In his study, Dr. Chalouhy and his team recruited patients who were considered at a higher risk for undergoing general or spinal anesthesia who were undergoing percutaneous flexible ureteroscopy as an alternative to standard RIRS or PCNL. Rather than perform these more standard procedures on these patients, Dr. Chalouhy introduced a 10Fr renal access catheter under local anesthesia using fluoroscopic and ultrasound guidance. The goal of his study was to determine whether this ultra-mini-perc surgical approach through a 10Fr access sheath under local anesthesia was a safe and efficient means of attenuating stone burdens.
The results demonstrated that, for their small patient cohort, that ultra-mini-perc, when compared to standard PCNL and mini-perc procedures, translated to similar operative times and a lower stone-free rate of around 77%. Because of the already high-risk patient cohort that were deemed suitable for the ultra-mini-perc procedure due to their high risk for undergoing general anesthesia, the average hospital stay for these patients was prolonged up to 11 days.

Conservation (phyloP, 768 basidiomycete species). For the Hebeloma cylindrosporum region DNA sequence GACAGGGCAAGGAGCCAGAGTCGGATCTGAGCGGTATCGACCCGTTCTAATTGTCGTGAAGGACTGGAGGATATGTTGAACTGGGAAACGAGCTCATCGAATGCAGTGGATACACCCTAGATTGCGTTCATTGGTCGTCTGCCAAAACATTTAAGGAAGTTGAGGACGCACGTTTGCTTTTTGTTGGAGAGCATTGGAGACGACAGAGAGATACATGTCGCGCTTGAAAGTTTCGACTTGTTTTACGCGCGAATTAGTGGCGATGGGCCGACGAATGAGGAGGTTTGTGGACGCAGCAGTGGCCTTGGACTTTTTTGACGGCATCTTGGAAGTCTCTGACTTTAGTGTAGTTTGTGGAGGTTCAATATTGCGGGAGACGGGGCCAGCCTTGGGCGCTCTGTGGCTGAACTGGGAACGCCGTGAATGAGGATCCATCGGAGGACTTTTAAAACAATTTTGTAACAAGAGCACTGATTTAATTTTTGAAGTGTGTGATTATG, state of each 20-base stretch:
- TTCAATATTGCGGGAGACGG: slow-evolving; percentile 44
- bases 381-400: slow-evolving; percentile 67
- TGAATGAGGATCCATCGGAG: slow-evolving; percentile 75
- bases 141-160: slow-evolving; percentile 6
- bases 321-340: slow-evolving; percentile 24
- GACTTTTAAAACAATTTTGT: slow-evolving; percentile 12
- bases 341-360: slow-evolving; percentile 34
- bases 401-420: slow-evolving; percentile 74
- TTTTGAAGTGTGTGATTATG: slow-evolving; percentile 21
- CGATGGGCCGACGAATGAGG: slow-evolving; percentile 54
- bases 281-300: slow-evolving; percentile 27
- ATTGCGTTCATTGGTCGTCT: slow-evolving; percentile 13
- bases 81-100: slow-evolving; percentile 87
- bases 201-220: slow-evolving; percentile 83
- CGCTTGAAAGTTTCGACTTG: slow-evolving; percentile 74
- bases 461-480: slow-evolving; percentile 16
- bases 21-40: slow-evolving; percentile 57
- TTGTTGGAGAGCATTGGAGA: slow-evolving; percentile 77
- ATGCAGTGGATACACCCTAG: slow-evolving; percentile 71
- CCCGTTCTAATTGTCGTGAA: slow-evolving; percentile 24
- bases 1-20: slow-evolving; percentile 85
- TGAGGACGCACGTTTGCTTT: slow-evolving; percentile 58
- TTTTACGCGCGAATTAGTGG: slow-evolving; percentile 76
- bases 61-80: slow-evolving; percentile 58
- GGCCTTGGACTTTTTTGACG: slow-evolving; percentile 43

Presented by: Charbel Chalouhy, MD, Urology-Transplant surgeon, Saint Joseph University, Baltimore, Maryland
Written by Andrew Shea Afyouni, BS, Junior Research Specialist and Medical Student, University of California, Irvine Department of Urology at the 37th World Congress of Endourology (WCE) – October 29th-November 2nd, Abu Dhabi, United Arab Emirates